I'm not sure of the grate size in your Masterbuilt XL. I tried to google for a source so I could read the specs...nada...anyway, a good fit for my Smoke Vault 24 with a grate size of 15" x 22.5 is a 12" x 18" aluminum cake pan. I can fit 3 slabs of spares with overlap & makeshift stacking, or 2 slabs St Louis, BBs or Loin Backs side-by-side in one pan.
Another possible choice for sizing is a full size disposable aluminum steam table pan, but these fill the grate space fairly tight in my SV24, so one of these pans is all you can use at one time, or baffling of heat occurs with anything above the lowest pan. I can still smoke other items below a pan, and do fine, but multiple pans are a serious problem. This baffling also reduces the smoker's convective efficiency, thereby increasing the overall cooking time. The full-size disposable pans are 4" deep, so you can have the ribs on racks standing on edge and fit 5 - 6 slabs per pan while tented. When smoking ribs or panning them while in racks, being vertical orientation, they seem to take longer to smoke and finish cooking. Also, if the slabs are touching each other, there will be cold spots and little to no bark formation or smoke reaction with the meat where they touch each other, and they can be undercooked in those areas, as well.
Vertical smokers can bring some challenges to overcome if you load them up with large items, as the baffling effect will always be there as a result of reduction in flow around the sides of the larger objects. This can be compensated for by periodically rotating the grate positions from top to bottom, etc, and running higher chamber temps. With the slightly smaller sized 12" x 18" pan, the baffling is still there, although not as prevelent as it is with the grate nearly completely covered with a full size steam table pan.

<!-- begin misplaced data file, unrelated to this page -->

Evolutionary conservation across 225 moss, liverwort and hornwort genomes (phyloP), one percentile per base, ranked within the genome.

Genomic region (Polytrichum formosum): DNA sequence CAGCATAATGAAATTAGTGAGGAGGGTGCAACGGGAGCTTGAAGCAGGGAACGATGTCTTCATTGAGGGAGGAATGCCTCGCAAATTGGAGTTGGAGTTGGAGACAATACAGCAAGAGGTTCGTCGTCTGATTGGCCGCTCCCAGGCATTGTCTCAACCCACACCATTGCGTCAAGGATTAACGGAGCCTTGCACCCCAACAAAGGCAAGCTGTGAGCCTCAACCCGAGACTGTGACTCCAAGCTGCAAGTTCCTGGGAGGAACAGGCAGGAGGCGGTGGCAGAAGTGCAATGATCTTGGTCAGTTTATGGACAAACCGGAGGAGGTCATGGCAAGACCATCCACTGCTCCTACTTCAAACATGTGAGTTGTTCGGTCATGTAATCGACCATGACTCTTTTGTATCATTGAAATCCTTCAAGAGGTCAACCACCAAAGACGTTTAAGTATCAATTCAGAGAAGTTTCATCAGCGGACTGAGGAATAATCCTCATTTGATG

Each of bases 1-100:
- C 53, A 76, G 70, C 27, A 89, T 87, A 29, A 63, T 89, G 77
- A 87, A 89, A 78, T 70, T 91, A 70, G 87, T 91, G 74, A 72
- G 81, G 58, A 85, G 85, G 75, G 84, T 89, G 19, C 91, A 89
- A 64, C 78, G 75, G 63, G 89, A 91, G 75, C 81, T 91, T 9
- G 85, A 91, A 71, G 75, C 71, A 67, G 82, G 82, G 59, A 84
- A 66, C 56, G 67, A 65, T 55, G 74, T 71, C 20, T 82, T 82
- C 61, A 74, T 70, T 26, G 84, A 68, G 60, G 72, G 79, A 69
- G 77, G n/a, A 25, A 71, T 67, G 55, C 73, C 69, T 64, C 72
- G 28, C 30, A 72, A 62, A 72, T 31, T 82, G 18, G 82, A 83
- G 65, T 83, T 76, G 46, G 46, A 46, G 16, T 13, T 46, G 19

I have found that it is beneficial to use double grate spacing between pans in order to help compensate for the baffling, as well. The additional space between the pans allows for more heat to travel inward towards the next pan as it passes above the sides of the first pan, and so on.
I guess looking back through this, try to remember that going vertical and loading it up really changes alot of what is going on in the smoke chamber, not only the flow of heat/smoke, but the amount of exposed surface of the rib slabs if in racks. You have a lot of potentially usable grate space and overall smoke chamber dimensions, and if multiple pieces of meat are smoked while spaced correctly on the grates (chamber wall to meat gap, meat to meat gap), you will achieve the best results based on the design characteristics of this type of smoker. Once you start to crowd things more and more, you will see the resulting finished product quality become more and more difficult to control...to the point where it is no longer controllable and quality deteriorates drastically, unless counter-measures are implimented.
Just some things for you to consider during your quest. I had a very similar idea for smoking 10-12 slabs of loin backs for a gathering a while back, but realizing what I was asking of my smoker, I dismissed the idea. Heat rises up though the vertical smoke chamber very well, if not obstructed. Large objects create obstructions...overcoming the issues which followed from there brought some interesting trial-by-fire smokes in my outdoor kitchen, and the humbling realization that, as good as my plans and efforts were, I could not fully conquer the issues that lie ahead.
Not saying it can't be done, it's just very difficult, at best.